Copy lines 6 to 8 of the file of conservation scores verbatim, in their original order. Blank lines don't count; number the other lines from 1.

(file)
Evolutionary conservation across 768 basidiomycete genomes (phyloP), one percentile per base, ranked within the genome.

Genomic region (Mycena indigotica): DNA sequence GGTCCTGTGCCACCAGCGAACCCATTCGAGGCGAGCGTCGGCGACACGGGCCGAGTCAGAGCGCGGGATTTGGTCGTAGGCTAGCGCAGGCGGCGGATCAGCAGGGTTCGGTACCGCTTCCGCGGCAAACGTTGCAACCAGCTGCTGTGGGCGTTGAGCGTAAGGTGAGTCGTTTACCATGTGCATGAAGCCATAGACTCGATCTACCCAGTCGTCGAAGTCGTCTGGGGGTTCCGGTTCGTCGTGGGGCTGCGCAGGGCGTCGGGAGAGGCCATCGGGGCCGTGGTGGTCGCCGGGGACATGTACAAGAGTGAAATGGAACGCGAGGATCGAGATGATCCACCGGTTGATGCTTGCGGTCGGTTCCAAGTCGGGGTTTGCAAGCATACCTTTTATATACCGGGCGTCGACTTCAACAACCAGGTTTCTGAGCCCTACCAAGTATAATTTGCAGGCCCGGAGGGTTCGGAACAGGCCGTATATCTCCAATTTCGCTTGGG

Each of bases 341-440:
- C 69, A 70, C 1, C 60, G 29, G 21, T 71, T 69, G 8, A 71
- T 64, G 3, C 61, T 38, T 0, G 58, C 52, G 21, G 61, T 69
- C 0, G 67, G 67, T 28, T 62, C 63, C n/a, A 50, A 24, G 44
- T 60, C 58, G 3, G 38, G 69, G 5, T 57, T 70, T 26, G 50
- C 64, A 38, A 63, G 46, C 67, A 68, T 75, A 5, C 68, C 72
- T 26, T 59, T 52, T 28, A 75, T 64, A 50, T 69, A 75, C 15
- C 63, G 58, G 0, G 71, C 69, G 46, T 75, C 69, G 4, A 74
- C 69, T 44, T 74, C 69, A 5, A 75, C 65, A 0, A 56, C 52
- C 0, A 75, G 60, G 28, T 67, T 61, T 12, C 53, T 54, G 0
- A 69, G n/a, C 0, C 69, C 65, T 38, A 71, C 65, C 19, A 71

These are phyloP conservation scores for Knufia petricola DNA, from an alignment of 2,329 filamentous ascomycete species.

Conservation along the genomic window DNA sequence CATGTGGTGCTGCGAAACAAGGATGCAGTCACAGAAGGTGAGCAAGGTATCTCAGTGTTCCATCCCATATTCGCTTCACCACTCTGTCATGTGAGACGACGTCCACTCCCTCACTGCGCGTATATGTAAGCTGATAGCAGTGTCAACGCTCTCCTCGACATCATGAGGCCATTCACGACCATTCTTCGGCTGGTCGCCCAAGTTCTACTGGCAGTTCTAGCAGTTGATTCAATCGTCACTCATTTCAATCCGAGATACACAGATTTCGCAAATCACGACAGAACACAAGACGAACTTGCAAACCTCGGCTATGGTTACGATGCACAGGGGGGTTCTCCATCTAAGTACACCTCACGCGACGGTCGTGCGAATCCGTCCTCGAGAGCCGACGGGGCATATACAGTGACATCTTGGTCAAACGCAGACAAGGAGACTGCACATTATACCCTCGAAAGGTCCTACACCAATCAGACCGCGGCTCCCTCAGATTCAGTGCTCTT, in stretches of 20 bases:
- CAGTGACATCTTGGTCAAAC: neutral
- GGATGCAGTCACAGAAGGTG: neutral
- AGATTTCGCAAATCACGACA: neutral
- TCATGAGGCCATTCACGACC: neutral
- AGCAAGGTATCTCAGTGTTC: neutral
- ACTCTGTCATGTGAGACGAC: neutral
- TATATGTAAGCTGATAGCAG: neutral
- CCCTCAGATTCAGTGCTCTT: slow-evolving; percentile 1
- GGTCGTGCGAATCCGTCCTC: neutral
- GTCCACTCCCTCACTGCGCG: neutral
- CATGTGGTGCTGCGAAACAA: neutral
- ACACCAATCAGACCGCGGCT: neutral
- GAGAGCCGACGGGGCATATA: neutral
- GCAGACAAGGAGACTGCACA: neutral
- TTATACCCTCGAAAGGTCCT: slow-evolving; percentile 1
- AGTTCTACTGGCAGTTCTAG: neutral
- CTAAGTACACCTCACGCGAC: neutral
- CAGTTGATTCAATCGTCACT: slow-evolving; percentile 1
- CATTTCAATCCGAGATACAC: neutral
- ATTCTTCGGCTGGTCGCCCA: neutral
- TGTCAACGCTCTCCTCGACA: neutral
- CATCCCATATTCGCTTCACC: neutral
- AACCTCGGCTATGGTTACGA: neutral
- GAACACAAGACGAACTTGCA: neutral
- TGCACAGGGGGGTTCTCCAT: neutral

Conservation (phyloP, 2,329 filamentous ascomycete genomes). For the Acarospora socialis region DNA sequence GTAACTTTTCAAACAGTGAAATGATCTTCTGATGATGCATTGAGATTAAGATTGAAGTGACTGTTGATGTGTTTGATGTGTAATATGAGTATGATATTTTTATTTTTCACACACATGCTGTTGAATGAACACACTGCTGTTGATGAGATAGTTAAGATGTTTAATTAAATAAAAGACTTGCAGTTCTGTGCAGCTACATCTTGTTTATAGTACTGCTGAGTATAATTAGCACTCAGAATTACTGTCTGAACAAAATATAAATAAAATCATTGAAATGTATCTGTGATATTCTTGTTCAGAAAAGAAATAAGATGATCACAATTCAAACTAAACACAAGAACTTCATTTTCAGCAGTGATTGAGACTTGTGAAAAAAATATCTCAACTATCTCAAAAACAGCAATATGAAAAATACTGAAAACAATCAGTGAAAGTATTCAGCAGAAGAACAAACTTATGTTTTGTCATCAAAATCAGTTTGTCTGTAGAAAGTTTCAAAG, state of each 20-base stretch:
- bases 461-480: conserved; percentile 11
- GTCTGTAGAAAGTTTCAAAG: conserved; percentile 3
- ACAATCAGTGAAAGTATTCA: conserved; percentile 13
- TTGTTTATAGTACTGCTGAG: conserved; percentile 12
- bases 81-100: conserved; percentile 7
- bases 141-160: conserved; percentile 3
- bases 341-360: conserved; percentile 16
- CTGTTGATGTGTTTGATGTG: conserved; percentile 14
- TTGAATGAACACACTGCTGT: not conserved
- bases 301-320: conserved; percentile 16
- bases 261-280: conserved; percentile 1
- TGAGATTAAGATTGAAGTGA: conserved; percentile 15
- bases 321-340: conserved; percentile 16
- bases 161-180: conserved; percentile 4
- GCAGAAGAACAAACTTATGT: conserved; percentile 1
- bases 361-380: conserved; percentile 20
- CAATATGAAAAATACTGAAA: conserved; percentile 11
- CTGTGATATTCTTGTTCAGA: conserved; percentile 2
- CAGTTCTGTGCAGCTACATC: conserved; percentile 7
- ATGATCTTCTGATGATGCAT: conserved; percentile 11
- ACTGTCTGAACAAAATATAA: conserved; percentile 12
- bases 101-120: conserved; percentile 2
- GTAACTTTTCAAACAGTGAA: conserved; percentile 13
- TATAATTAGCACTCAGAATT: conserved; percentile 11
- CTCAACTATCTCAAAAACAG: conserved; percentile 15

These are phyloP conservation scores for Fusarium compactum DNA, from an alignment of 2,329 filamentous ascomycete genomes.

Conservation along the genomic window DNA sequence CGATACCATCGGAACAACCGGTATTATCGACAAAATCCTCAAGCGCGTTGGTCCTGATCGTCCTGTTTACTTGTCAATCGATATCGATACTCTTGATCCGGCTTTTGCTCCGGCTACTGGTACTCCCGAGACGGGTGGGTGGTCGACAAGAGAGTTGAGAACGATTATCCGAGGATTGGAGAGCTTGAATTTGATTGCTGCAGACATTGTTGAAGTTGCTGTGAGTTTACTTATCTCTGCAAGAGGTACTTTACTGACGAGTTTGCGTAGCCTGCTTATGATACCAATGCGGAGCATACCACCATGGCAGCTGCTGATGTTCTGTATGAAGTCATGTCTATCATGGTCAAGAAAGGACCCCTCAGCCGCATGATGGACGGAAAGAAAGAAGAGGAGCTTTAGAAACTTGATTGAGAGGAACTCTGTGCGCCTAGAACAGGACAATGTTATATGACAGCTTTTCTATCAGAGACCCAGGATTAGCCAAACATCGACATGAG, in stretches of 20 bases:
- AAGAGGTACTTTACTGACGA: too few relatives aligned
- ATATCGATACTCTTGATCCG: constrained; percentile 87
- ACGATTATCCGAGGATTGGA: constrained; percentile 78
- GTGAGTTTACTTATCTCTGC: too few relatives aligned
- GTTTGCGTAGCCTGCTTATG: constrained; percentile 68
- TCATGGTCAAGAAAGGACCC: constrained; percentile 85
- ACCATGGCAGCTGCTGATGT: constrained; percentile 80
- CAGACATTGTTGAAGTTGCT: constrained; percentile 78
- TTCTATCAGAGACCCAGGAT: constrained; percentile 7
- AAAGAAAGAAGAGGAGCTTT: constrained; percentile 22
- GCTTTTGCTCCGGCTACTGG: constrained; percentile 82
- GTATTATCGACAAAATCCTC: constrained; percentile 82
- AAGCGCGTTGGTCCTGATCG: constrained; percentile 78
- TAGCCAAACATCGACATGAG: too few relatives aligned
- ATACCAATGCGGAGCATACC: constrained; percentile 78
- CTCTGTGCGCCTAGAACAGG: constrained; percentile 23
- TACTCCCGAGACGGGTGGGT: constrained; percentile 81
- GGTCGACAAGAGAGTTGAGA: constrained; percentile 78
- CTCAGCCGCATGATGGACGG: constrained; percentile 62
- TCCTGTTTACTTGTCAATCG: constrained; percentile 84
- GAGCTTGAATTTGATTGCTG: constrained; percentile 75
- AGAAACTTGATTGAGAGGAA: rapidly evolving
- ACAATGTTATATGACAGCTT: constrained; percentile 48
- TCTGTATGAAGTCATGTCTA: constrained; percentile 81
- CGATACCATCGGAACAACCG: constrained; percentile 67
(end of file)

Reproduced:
- C 0, G 67, G 67, T 28, T 62, C 63, C n/a, A 50, A 24, G 44
- T 60, C 58, G 3, G 38, G 69, G 5, T 57, T 70, T 26, G 50
- C 64, A 38, A 63, G 46, C 67, A 68, T 75, A 5, C 68, C 72